In the last great romantic novel of the 20th century, The Russia House, John le Carré calls one of his protagonists "the determined primitive, as people who deal in human nature have to be." (The emphasis is, in every sense, mine.)

Almost 20 years ago, I used a longer version of this characterization as the epigraph for my first book-length exploration of the investment advisory process, Serious Money. My point then (as now) was that we financial advisors deal above all else not with economics, nor with the capital markets, nor with tax and estate laws, but with human nature. And to do this successfully-which means nothing more or less than to help families achieve a financial peace which they could never find and keep on their own-we must become that determined primitive.

Hence, I confess that gauzy intellectual abstractions like modern portfolio theory and the efficient market hypothesis passed me right by. Moreover, I thought and think that anyone who was fool enough to believe there was such a thing as a "standard" deviation deserved everything he got. I never understood what any of those higher-mathematical chimeras had to do with the craft of advice, which for me is a very simple but devilishly difficult life's work: persuading people to do with their money what they need to do with it rather than what they want to do with it, in the full knowledge and acceptance that these two things are always and everywhere antithetical.

Finally, I have never attached any psychological or even demographic credence to the idea of the baby boom. When Rudy Giuliani (b. 1944) and I (b. 1943) were seniors at Bishop Loughlin Memorial High School in Brooklyn in 1961, were that year's freshmen (b. 1946) in any important way different from us? Did we not have the same upbringing, from parents whose lives had been scarred if not shattered by the Great Depression? Was their outlook on life, on money, on risk and safety, any different from ours, and is it any different today? Did we panic out of equities in 2008-09, and they not?

No; we were and are all the same. All of us are being forced to make the big retirement income decisions regarding our savings and investments, and  all are in the same terrible quandary. I suggest that dealing effectively with this quandary will be the essential career challenge to the personal financial advisor for at least the next ten years.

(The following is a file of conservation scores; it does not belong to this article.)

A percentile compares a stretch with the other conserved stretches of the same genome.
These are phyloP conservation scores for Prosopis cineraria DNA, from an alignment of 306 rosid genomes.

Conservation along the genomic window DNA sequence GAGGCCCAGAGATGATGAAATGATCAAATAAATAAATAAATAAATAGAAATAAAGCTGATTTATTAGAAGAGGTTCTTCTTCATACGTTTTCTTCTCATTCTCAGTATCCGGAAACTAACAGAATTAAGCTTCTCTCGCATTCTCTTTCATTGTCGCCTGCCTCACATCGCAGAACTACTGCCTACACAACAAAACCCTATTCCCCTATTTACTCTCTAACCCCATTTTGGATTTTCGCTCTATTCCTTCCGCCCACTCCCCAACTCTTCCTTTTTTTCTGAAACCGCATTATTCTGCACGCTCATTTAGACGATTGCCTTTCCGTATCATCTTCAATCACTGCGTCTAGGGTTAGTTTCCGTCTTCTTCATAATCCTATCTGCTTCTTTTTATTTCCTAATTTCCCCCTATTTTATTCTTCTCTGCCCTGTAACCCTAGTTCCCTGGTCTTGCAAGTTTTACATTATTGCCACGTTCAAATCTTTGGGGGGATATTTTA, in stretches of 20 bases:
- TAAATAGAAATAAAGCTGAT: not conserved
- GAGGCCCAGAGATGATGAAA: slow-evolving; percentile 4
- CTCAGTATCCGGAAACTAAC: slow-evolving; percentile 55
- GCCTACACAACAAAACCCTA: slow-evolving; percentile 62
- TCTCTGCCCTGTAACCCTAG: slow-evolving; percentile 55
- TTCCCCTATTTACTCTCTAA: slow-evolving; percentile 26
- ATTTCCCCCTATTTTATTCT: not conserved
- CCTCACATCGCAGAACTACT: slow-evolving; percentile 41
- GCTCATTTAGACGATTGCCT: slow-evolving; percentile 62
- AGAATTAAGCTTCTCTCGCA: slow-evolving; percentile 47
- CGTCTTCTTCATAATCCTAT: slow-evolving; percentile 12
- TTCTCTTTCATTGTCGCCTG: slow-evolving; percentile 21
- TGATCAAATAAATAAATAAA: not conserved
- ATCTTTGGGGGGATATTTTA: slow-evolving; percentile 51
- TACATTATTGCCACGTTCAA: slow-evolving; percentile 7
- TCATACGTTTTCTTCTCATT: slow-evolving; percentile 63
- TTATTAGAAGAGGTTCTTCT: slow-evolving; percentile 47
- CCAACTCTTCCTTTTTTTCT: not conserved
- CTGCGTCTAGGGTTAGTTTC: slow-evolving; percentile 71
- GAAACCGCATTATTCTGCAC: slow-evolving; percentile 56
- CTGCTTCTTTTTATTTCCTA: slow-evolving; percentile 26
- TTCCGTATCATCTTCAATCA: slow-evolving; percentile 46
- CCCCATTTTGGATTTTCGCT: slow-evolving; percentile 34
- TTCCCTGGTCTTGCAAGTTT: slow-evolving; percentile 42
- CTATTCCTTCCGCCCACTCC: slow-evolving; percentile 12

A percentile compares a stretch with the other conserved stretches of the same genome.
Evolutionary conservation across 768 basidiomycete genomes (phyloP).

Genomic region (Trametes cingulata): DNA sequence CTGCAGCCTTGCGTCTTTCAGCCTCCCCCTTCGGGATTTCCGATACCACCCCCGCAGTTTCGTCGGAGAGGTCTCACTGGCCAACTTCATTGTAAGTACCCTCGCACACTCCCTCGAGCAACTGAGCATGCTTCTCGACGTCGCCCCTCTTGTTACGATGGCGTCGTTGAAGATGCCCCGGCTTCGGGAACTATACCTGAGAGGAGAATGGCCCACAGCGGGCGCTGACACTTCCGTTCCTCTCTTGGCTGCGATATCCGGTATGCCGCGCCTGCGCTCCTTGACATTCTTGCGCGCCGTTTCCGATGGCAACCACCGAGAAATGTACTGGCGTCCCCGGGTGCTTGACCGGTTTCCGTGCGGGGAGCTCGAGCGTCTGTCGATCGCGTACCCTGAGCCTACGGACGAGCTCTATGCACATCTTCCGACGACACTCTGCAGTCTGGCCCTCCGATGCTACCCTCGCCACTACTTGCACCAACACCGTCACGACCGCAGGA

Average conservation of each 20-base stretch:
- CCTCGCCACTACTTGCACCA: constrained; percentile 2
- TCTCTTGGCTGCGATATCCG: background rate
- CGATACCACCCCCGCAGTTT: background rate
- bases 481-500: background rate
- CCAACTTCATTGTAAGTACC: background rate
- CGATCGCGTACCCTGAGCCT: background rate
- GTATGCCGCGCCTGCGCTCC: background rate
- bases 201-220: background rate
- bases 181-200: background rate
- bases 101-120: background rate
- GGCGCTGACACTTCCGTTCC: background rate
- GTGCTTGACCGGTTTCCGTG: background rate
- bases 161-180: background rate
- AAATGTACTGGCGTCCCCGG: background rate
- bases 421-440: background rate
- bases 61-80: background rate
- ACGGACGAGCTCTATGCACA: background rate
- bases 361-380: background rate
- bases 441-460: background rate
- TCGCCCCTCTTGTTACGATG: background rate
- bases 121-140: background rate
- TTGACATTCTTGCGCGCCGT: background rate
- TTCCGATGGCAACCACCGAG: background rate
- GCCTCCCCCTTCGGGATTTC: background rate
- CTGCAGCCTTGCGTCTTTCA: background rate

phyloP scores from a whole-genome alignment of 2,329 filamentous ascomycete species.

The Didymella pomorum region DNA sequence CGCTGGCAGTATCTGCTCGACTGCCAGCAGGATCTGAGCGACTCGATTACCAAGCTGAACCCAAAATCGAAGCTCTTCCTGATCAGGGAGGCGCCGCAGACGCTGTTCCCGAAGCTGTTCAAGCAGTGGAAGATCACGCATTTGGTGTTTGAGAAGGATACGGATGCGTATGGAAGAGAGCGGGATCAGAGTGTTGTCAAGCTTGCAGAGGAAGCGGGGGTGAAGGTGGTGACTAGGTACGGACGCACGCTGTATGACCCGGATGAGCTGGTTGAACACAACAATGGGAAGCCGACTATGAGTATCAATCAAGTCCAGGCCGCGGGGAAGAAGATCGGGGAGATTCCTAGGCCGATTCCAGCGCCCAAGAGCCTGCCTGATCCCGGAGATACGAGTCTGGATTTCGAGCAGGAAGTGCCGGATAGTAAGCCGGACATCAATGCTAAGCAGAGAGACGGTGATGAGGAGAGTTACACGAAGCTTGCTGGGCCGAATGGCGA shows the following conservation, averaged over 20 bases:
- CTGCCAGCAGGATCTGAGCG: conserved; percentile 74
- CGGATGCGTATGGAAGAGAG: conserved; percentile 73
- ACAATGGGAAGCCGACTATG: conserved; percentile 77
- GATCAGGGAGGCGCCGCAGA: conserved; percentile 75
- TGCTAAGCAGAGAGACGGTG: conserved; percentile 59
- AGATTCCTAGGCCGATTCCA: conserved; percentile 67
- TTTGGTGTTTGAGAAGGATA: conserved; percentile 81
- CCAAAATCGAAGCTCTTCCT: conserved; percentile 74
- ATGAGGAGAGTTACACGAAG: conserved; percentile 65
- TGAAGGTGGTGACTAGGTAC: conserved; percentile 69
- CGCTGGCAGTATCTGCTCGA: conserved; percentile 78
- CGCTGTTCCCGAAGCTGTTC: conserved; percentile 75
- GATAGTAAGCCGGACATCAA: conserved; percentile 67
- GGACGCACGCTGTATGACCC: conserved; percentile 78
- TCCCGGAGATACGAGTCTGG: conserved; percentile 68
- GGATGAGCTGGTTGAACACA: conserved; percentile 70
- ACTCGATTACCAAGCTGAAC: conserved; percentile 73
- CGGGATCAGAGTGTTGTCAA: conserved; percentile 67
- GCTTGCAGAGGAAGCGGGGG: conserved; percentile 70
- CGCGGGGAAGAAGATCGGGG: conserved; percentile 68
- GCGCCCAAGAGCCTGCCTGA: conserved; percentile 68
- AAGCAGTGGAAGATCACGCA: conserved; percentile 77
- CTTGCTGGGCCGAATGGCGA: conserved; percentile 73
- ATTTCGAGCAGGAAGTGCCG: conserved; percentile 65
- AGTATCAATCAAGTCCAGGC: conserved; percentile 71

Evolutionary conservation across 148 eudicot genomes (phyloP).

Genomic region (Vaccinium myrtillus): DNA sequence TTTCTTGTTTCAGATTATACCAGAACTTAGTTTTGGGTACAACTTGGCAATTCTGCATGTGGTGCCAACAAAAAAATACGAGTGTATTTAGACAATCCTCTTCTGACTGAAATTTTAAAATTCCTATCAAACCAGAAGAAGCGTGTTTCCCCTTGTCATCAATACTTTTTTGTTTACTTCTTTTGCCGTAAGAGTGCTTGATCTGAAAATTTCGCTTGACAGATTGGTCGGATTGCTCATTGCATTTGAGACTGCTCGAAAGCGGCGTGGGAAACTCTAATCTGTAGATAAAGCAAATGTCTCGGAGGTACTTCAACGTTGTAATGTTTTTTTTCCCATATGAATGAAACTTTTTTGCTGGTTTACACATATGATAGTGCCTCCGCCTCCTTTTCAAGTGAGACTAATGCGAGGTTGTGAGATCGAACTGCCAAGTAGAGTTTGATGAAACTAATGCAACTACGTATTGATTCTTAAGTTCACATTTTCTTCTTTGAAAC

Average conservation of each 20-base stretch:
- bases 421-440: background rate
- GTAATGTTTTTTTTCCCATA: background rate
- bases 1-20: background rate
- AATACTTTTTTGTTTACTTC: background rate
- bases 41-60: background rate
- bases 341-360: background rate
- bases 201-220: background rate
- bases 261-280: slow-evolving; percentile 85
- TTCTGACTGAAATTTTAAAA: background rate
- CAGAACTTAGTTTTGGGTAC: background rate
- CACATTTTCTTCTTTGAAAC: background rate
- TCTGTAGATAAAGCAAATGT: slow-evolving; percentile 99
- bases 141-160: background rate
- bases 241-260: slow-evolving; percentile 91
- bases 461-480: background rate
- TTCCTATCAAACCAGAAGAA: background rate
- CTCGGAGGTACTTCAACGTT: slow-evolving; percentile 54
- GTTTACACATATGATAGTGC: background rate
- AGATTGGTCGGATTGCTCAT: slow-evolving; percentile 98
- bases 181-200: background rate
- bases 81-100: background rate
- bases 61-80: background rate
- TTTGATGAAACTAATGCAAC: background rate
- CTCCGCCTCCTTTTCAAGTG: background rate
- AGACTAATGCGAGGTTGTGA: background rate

Of these millions of people, now being cattle-prodded into retirement, the advisor may with certainty say three things. First, they are three years older than they were three years ago, when the equity market topped out. Second, in the ensuing cataclysm, they lost those three years, which they most certainly could not afford to lose in the run-up to retirement. And third, they have less money saved for retirement than they did three years ago-because sometime between then and now, when their retirement nest egg had declined 30%, 40% or even 50%, they panicked out. And are, by and large, still out, if they're not actually-in the wake of the "flash crash" correction of this spring-out again. 

If these people are to have any hope of regaining their financial footing, and keeping it for the rest of their lives, they must be counseled by one of us determined primitives. And they must be told-unapologetically, straightforwardly, with no hedging or mincing of words-five things.

(1) If all they are is the average couple, one of them is still going to be alive, and needing a lifestyle-sustaining income, 30 years hence. I assure you, as one of them, that they don't know this, and I state as an article of faith that it is impossible to invest successfully for a retirement you cannot imagine. But a non-smoking couple of average retirement age (62) in this country has a joint life expectancy of 30 years. This is actuary-speak for the reality that one of them will not pass until age 92, having had to fight off rising living costs for the intervening three decades. This defines the issue. We have to help people-if they'll allow themselves to be helped-realize that their time horizon regarding the retirement income problem is 30 years, and that today's alarmist headlines will have no effect whatsoever on that outcome.

(2) The determined primitive can express the essential economic reality of a 30-year retirement to his prospects in just ten words: "Every year, everything you need to buy will cost more." This is no more than a confirmation of the prospects' own six-decade life experience to date. The problem is that they are unconsciously not working from their own life experiences; they're working from their parents' horror stories of the Depression. Hence, as their parents did, they can only think of "risk" and "safety" in terms of principal. The determined primitive will work to cause them to see that their primary financial risk is not loss of principal but erosion of purchasing power, and that the mortal financial danger of a three-decade retirement is not losing one's money but outliving it. 

(3) Given these inarguable truths, there is really only one rational retirement income investment objective. It is to be able to draw from one's portfolio an income which rises through time at some function of the rate at which living costs rise. Only in that way can the rising income offset the rising living costs, thereby sustaining lifestyle, and enabling the retirees to maintain their dignity and independence-the two most important things in life as we grow older.